Arrival

In a world of celebrating diversity, can the very thing that defines different societies be the very thing that could bring them together?

Linguist Louise Banks (Amy Adams) seems to be living two different lives. She is a leading voice within her field even as she is suffering through the trauma of loss within her family. Then the landing occurs. Aliens come to earth in 12 locations across the globe and within days, Louise is abruptly awakened from the trauma that she has experienced in her life. She is sought after to assist with communicating with this alien race. With the assistance of the armed forces, leading scientists and fellow scientist Ian Donnelly (Jeremy Renner), she is in a race against time to communicate with this new species. Their work has implications that will impact world peace, the sustaining of life on earth and ultimately it will affect her own personal life.

Arrival proves to be an unexpected journey into the realm of the human experience, our identities and the things that cause the most connection and division within our species. This is a massive statement to make about an apparent alien invasion film, but the invasion from outer space is merely the vehicle to deliver much deeper ideas.

Director Denis Villeneuve (Sicario) provides a unique view of humanity and how we respond to things that cannot be defined by our current paradigms. Without taking away any of the potential twists of this psychological and philosophical journey, Villeneuve manages to portray the ramifications of these events and how they change the players internally and existentially. This is an odyssey that will have a long-lasting and profound effect on audiences through the multi-dimensional way the films central conceit unfolds.

To Villeneuve’s credit, the element that makes his film travel so well between these multiple levels are his main performers.

Amy Adams sits beautifully in amongst this jumbled array of philosophy and interstellar communication. She continues to prove to be one of the leading actors in Hollywood and it could be said that this is one of her best performances to date. Her ability to convey emotion and intellect within the same scene without issue makes this web of thought accessible to the viewer. Jeremy Renner provides the measured intensity, quiet confidence and comedic element that supports Adams in her vulnerable and empathetic performance. The development of their relationship remains believable, even as the story journeys outside the realms of reality. Forest Whitaker does give the film the steely military element, but he always makes you want more of his character in the end. This could be a positive or negative for his fans in leaving them wanting more.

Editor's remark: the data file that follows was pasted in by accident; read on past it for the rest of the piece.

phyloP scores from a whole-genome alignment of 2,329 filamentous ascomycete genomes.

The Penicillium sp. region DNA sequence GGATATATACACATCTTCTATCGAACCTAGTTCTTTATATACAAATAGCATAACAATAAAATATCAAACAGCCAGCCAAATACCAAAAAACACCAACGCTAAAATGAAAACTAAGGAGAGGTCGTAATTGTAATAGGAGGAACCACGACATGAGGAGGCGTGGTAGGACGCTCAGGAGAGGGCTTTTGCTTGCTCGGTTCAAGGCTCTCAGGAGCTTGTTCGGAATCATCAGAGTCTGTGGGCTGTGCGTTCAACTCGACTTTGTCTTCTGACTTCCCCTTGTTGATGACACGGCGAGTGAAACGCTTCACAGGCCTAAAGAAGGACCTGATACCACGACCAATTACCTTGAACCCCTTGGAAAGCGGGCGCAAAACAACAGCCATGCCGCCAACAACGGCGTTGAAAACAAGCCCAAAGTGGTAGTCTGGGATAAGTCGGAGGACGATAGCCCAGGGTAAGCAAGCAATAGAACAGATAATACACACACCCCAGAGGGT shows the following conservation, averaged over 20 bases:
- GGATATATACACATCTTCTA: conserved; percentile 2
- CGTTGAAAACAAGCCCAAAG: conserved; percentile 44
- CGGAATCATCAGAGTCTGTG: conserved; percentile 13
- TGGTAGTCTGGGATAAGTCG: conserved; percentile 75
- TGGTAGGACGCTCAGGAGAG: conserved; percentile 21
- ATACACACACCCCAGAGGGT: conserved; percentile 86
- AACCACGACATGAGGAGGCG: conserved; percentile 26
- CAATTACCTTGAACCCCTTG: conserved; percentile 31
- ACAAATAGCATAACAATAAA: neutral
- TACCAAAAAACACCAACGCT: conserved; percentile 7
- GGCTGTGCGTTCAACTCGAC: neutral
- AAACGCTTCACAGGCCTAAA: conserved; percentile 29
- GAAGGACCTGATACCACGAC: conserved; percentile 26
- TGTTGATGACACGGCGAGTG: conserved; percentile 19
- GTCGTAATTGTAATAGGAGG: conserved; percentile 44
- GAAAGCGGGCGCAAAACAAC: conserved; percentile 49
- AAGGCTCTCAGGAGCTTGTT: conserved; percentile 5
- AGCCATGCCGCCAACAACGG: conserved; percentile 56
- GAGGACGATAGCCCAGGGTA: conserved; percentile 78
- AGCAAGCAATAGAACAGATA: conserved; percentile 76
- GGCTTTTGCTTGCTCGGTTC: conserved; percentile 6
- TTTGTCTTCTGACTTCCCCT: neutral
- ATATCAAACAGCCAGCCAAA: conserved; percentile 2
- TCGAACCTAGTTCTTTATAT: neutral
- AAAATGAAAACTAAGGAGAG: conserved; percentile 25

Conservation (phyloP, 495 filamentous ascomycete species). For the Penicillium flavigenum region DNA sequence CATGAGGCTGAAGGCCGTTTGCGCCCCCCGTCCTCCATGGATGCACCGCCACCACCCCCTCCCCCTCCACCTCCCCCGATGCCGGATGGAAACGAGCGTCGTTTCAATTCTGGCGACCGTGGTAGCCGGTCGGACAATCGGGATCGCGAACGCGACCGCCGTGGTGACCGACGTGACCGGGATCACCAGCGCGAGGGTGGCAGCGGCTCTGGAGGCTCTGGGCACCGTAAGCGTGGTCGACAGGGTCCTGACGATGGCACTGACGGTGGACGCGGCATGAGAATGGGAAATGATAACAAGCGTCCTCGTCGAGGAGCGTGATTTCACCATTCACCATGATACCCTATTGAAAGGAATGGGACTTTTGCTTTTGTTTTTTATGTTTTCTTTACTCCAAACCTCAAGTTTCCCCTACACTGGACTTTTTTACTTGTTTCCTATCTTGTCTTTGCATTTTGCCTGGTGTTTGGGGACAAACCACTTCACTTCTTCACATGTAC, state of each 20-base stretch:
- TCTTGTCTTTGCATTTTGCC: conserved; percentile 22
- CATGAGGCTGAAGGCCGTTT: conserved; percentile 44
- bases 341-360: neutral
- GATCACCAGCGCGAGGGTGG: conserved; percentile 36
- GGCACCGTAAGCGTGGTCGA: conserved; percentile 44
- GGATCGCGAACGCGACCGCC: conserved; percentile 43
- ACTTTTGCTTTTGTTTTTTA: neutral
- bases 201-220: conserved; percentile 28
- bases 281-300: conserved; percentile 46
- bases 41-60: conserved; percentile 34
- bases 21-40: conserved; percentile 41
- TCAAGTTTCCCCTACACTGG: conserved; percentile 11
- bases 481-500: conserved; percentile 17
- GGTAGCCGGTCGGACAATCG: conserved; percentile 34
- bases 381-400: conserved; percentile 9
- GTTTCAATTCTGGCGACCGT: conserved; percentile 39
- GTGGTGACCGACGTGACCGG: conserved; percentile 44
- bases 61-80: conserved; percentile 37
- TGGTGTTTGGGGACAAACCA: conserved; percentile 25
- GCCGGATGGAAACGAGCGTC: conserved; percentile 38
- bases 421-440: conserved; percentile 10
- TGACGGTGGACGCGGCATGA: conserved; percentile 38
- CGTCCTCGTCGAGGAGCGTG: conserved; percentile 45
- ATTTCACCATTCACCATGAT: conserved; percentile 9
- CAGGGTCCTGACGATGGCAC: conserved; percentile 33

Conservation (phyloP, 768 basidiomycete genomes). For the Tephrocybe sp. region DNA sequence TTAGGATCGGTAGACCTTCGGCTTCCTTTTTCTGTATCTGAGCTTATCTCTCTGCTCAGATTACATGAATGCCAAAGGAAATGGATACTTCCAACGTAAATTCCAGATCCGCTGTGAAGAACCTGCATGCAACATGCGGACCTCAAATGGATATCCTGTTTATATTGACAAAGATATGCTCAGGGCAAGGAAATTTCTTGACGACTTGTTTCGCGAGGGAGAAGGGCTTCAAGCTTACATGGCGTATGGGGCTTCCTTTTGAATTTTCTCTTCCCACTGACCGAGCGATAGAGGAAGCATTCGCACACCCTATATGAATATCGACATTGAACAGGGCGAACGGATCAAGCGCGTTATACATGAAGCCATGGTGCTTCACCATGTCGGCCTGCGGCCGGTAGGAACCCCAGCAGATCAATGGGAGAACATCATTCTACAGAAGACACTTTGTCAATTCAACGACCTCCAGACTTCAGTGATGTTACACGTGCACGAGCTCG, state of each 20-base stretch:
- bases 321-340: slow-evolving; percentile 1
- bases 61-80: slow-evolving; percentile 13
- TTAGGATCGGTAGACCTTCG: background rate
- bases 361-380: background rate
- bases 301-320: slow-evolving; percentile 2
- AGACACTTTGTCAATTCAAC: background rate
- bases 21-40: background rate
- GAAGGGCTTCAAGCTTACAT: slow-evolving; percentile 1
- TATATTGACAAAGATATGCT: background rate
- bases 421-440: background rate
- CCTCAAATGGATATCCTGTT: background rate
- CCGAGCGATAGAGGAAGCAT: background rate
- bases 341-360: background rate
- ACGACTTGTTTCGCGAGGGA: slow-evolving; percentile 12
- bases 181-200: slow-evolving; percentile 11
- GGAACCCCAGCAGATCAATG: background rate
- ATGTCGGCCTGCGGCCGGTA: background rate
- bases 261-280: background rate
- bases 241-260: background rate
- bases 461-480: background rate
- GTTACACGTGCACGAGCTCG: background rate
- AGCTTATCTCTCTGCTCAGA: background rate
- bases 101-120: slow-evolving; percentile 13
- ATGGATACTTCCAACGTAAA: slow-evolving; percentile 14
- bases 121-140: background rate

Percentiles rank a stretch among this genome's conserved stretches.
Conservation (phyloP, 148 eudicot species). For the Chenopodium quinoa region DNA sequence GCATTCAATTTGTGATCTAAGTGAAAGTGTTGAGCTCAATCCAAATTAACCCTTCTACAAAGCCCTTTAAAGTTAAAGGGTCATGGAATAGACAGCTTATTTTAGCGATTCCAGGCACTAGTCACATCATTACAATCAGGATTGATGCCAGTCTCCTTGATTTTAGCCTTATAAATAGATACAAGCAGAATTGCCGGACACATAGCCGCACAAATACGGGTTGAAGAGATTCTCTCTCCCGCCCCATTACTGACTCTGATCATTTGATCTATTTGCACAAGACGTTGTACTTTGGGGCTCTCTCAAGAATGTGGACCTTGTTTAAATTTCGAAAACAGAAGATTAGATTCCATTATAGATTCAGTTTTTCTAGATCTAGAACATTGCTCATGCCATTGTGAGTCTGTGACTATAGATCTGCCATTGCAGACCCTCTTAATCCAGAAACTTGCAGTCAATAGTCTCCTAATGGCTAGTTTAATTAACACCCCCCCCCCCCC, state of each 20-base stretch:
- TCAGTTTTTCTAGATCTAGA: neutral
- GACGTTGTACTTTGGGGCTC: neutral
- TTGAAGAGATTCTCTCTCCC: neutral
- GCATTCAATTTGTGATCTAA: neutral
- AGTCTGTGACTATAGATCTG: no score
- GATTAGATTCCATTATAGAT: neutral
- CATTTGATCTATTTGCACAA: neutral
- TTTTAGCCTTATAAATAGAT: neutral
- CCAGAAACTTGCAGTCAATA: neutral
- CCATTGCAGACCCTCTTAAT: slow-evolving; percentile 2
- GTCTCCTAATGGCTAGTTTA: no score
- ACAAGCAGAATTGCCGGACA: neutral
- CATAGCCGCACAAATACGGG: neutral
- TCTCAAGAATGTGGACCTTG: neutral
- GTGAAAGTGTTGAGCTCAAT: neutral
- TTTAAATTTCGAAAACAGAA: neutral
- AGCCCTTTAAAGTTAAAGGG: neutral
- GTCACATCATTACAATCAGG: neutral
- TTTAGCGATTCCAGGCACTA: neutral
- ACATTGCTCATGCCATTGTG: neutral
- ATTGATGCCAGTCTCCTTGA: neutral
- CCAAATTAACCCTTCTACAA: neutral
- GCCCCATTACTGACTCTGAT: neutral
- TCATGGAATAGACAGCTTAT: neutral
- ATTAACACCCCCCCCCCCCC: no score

Arrival is unprecedented and genre bending. It is not an alien invasion film or psychological thriller as much as it provides a philosophical journey that entertains. It is a great film, but it may take time to determine exactly why and it will be different for each person watching the film. Like a work of art, viewers will most likely derive something different from the film. It is worth watching with a friend, as it will provide loads of discussion for days.

Reel Dialogue: What are some of the bigger questions to consider from this film?

The topics that are open for discussion are boundless with Arrival, but the one that stands out is the discussion of language and how it defines us. At the heart of this film is the frustration and solution that language can provide and bring unity throughout humanity. It is hard to imagine that the Bible could have an answer to the perplexing notion of languages, but it does. At the very beginning of the human experience, language is a key issue for unity and pride. At the Tower of Babel, God’s solution to the problem of pride was to introduce many languages. So, is the film’s premise a true solution or merely a re-introduction to the problem?

Passages on the value of words and the use of the tongue:  Genesis 11:1-9, Proverbs 21:23, James 3:2-10

For further discussion:

  1. What did you think of the film and its concepts and themes?
  2. What did you think of the way Amy Adams portrayed the lead Louise Banks?
  3. What did you think of the way Jeremy Renner portrayed the character of Ian Donnelly?
  4. Do you agree with Ian Donnelly’s (Jeremy Renner) comment that science can explain everything?
  5. Have you ever studied or immersed yourself in a foreign language? Did you dream or think in that language?
  6. Do you agree with The Sapir-Whorf Hypothesis?
  7. What did you think of the alien language, did it recall anything for you?
  8. Why are we afraid of things we don’t understand? How does this often make us act? Think of some real world examples of people rushing to judgement without considering the consequences and what was the outcome?

GO DEEPER, EXPLORE THE FILM USING THE DISCUSSION GUIDE

WATCH THE TRAILER

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Russell Matthews

Russell loves film and enjoys engaging in discussions about the latest cinema offerings and then connecting this with the Gospel. He has worked for City Bible Forum for over 10 years, is a reviewer for Insights Magazine and Entertainment Fuse and has a blog called Russelling Reviews. He moderates events for Reel Dialogue which connect the film industry with the general public.